Date: Tue, 26 Mar 2019 13:57:00 -0400 From: Rich Felker <dalias@...c.org> To: musl@...ts.openwall.com Subject: Re: Supporting git access via smart HTTPS protocol for musl-libc On Tue, Mar 26, 2019 at 11:57:43AM -0400, Drew DeVault wrote: > On 2019-03-26 11:47 AM, Rich Felker wrote: > > I don't see why thttpd is making it difficult. It makes routing with > > haproxy difficult only because haproxy is more pedantic than any web > > browser is about headers, but I don't want to use haproxy routing > > anyway. > > Does thttpd even have routing at all? As far as I can tell it is not > capable of sourcing routes from anywhere other than the filesystem. This > makes conditionally dispatching requests to git difficult. Perhaps I > misunderstand how this kind of thing could be configured with thttpd? If configured to do so, when foo/bar does not exist but foo/ does, it will exec foo/index.cgi with access to the full path requested. This suffices for cgit paths so it should suffice for git http protocol too. > > I'd love to have a modern one with the same type of design. > > Unfortunately all the modern ones are hideous. > > The design is what's antiquted. Well we disagree on this. I consider handling of all requests via the filesystem, using a single-task poll() loop, and exec'ing a cgi child process per dynamic request, to be the reasonable design from a standpoint of both proper isolation and decent efficiency. The whole "persistent task to handle dynamic content" thing was a mistake and is a lot more error-prone *and* resource-costly unless you're using awful language runtimes that are slow to startup. > > > I'd vote in favor of switching to nginx, in the > > > > nginx doesn't even support cgi. It just forwards to another server for > > cgi. It's also horribly bloated and enterprise-ey. In 5-10 years it > > will go exactly the same way Apache did. Watch for them to have their > > own Tomcat but for whatever language displaces Java... > > I agree on all of these points, but I'd like to draw attention to the > fact that 5-10 years from now is 5-10 years from now. That's plenty of > time to come up with a better httpd, and in the meanwhile nginx has yet > to go the Apache way. It's already bad, just not *as bad*. And it's much worse than what we have now, so there's no reason to switch to it. Rich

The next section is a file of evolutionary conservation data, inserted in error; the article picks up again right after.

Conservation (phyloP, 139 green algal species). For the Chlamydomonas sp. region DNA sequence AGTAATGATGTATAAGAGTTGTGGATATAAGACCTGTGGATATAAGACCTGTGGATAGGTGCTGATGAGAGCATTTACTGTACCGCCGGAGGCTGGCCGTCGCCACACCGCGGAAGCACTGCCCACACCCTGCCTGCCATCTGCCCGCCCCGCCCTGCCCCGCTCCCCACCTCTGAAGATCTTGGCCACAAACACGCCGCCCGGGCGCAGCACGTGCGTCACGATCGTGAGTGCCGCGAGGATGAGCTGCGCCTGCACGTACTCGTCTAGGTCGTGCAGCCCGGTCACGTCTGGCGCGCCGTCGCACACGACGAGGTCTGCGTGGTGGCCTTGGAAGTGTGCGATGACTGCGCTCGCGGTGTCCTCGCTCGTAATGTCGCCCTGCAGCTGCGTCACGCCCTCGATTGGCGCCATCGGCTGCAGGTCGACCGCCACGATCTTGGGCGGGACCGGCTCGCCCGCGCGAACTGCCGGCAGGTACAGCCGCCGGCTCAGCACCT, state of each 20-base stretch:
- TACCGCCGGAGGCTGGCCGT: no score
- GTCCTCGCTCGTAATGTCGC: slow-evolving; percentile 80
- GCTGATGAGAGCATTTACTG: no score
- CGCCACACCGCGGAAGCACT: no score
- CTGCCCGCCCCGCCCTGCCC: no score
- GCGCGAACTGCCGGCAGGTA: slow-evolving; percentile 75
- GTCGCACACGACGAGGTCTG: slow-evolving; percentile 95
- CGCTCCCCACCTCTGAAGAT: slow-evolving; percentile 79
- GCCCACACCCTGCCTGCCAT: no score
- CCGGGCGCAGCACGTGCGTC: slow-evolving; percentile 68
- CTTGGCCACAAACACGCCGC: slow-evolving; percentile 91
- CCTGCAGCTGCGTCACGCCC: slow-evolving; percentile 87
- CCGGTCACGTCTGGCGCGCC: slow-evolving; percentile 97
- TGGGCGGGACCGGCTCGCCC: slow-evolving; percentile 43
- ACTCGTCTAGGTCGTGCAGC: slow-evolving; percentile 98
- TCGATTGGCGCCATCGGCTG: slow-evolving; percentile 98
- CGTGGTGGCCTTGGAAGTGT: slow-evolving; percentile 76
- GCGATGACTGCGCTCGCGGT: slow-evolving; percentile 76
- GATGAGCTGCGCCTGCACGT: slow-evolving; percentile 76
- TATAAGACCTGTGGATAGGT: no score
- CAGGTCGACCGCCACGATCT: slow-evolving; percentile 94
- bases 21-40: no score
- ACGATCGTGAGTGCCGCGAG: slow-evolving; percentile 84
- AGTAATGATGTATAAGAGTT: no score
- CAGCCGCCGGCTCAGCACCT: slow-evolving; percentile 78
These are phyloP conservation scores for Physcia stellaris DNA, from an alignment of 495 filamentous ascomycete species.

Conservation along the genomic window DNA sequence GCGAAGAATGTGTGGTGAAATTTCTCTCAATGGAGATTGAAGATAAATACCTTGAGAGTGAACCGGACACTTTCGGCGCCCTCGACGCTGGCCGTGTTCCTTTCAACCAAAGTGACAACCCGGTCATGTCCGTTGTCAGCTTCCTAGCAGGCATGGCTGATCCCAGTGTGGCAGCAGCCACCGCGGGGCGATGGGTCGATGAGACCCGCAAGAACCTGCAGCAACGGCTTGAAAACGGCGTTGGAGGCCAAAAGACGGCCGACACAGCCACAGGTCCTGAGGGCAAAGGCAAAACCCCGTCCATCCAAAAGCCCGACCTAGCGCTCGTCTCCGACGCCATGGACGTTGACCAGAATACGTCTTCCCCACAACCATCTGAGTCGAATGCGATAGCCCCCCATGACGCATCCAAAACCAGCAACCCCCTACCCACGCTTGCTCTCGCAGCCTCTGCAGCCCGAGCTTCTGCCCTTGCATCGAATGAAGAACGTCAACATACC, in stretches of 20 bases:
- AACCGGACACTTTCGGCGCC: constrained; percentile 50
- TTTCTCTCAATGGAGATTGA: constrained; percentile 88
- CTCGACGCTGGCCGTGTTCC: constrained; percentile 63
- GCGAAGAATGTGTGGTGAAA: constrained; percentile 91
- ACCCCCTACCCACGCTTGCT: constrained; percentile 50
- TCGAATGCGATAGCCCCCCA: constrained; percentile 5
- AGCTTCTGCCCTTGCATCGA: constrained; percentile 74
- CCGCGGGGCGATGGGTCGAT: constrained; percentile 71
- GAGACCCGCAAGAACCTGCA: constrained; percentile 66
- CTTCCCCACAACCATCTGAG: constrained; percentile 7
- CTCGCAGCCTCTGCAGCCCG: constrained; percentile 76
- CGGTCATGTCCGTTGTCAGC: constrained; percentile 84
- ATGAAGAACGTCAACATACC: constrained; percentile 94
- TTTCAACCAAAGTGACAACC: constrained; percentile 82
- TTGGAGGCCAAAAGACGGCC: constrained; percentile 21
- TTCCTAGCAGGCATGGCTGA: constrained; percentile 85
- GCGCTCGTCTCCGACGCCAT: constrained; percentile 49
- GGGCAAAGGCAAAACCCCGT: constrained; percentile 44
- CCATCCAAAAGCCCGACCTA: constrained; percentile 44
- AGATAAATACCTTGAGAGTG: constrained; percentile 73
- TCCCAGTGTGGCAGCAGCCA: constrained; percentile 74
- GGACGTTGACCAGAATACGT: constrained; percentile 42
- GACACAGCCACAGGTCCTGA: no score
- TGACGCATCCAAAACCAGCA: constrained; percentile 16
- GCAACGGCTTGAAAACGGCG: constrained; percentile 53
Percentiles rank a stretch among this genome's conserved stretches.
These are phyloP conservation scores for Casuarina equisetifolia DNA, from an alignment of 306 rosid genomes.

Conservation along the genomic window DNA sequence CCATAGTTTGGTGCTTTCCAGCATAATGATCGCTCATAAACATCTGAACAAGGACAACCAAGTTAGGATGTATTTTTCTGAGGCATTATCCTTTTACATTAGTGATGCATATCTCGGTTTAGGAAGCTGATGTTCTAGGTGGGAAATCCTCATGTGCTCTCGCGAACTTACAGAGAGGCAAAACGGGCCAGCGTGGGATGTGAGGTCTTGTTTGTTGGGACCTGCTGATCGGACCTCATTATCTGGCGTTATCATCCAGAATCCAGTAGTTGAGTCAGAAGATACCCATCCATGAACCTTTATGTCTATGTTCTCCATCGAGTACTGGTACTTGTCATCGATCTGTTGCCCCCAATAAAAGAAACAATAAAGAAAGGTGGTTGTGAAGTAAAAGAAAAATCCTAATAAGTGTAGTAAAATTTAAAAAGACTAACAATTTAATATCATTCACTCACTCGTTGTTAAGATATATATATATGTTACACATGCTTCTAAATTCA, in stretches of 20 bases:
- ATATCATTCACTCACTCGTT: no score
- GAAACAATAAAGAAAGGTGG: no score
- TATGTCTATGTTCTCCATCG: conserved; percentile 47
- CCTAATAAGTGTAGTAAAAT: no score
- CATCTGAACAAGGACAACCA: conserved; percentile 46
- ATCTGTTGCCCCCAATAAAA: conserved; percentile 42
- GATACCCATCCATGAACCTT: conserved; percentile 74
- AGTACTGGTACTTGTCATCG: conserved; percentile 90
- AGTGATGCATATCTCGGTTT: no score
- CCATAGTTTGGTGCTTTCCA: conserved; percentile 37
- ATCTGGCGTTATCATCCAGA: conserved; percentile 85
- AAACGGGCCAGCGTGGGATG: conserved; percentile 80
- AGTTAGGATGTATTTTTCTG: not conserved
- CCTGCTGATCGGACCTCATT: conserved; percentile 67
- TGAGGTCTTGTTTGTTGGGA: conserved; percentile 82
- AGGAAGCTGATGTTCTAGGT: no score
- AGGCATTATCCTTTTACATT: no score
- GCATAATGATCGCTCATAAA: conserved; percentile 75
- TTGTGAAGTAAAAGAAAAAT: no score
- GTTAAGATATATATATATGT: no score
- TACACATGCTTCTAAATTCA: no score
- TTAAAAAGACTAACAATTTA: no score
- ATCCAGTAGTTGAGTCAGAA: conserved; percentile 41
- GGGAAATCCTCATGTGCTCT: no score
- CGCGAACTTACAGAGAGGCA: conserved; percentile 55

Powered by blists - more mailing lists
Confused about mailing lists and their use? Read about mailing lists on Wikipedia and check out these guidelines on proper formatting of your messages.